If you’ve been following the frequency of my reviews and updates, you should know by now that gaming is one of my biggest passions. Imagine my happiness upon finding out that there’s actually a myriad of video game elements infused into the world-building. Music allusions aside, I envisioned the world that Nick created as a stunning mix of epic fantasy and Role Playing Games. Skyships, legendary swords, lots and lots of beasts and mythological creatures such as Chimera, Wyverns, Dragons, Golems, and many more elements that can be found in mythologies and RPG are all here. There’s even a character named Firaga, which is the name of the highest fire magic tier in the beloved Final Fantasy series. As a great bonus, Nick even implements the popular gaming reference “the cake is a lie” from Portal into the book perfectly and my nerdy self was completely delighted by all these features. I could go on for so much longer about the magnificent world building intricacy in its lore, maps, and settings, but I’ll stop it here.
The prose itself contains no resemblance to a debut work; it’s extremely well written and polished. To sum up Nick’s prose properly, it’s a mixture between Joe Abercrombie (one of my favorite authors), Scott Lynch, and Patrick Rothfuss. Abercrombie’s dark humor and dramatic vivid scenes, combined with Lynch’s crude dialogues and banters, and add a bit of Rothfuss’s simple and genuine prose; there is nothing left to say other than this is a work of brilliance.
The talk about life and death, in particular, is probably where Nick’s prose really shines (excluding the hilarious dark humor, of course) for me, here’s one of my favorite quotes from the book on the topic:
“Life was funny, and fickle, and often cruel. Sometimes the unworthy went on living, while those who deserved better was lost.
Or not lost, he considered, since they lingered on in the hearts of those who loved them, who love them still, their memory nurtured like a sprig of green in an otherwise desolate soul. Which was, he supposed, a kind of immortality, after all.”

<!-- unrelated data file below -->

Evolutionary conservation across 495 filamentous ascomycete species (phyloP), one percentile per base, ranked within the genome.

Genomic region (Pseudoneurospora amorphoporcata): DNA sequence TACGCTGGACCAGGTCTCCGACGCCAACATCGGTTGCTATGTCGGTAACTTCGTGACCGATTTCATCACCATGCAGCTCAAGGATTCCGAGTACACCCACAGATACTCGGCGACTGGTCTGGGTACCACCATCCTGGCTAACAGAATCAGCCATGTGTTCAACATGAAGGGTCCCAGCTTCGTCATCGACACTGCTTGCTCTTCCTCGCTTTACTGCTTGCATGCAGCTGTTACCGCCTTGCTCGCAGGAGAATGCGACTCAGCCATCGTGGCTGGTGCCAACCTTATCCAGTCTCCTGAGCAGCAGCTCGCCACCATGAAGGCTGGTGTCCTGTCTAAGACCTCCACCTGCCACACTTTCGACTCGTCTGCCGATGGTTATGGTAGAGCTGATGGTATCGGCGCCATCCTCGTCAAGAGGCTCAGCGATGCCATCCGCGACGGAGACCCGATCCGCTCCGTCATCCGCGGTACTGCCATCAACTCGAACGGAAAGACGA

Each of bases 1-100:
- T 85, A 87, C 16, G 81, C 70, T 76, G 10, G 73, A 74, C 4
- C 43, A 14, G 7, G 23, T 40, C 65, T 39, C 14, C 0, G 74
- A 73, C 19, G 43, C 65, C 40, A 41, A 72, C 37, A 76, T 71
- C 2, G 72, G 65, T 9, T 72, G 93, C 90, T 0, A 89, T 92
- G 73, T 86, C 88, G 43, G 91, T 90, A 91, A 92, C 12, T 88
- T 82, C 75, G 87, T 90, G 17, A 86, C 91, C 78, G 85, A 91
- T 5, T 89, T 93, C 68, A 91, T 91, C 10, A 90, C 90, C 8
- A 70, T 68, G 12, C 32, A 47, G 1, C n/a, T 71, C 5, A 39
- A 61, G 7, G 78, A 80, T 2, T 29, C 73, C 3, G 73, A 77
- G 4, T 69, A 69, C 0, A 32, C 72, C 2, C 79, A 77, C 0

There are tons of other gems like this to be encountered in the book. It’s simply incredible how the prose managed to always pull me back into the story swiftly.
For those of you who usually prefer to wait for the next book in the series to come out first before starting, you certainly can do so but if that’s truly your only reason, I’m saying that you’re postponing reading one of the most excellent debuts of all time for the wrong reason. Trust me, I’m a binge reader and most of the time I follow the same behavior. Luckily, this book can absolutely be considered as a standalone for the story itself has concluded wonderfully within this installment. Think of The Band as a standalone trilogy. Nick himself has stated that although there’s something of an arc throughout the trilogy, each installment will be a standalone story starring a different Band. This means a new story with new casts of characters and maybe a new locale (there’s still so much left to explore in this world), there’s no reason why you should wait for the next book to come out first before reading this stunning debut.
Similar to one of the main themes of the book where the new generation of mercenary Bands tried to outshine the old legendary Bands in their pursuit of glory, in my opinion, it will be tough for Nick to top his debut with its sequel, Bloody Rose. Let’s just say I can’t wait for him to prove me wrong.
Kings of the Wyld is a new addition to my ‘favorite debuts I’ve ever read in my life’ list, along with The Name of the Wind by Patrick Rothfuss, The Lies of Locke Lamora by Scott Lynch and Malice by John Gwynne. It was a marvelous, fun and full-hearted wyld (see what I did there?) experience. The fantasy genre has got a new voice, and it’s singing gloriously. I’m brave enough to claim that just from his debut, Nicholas Eames is the next name to enter the big leagues in the fantasy genre.
Recommended? Hell fucking yes, to every fantasy fan, you should read this ASAP. In terms of debut or the first book of a series, it’s one of the best out there. Also, you have a very talented son, Terry!
Side note: The physical form of this book is damn gorgeous. Richard Anderson did an amazing job with the book cover, here’s the proof. Trust me, it looks even better in real life.
You can order the book from: Book Depository (Free shipping)
Review originally written on May 12th, 2017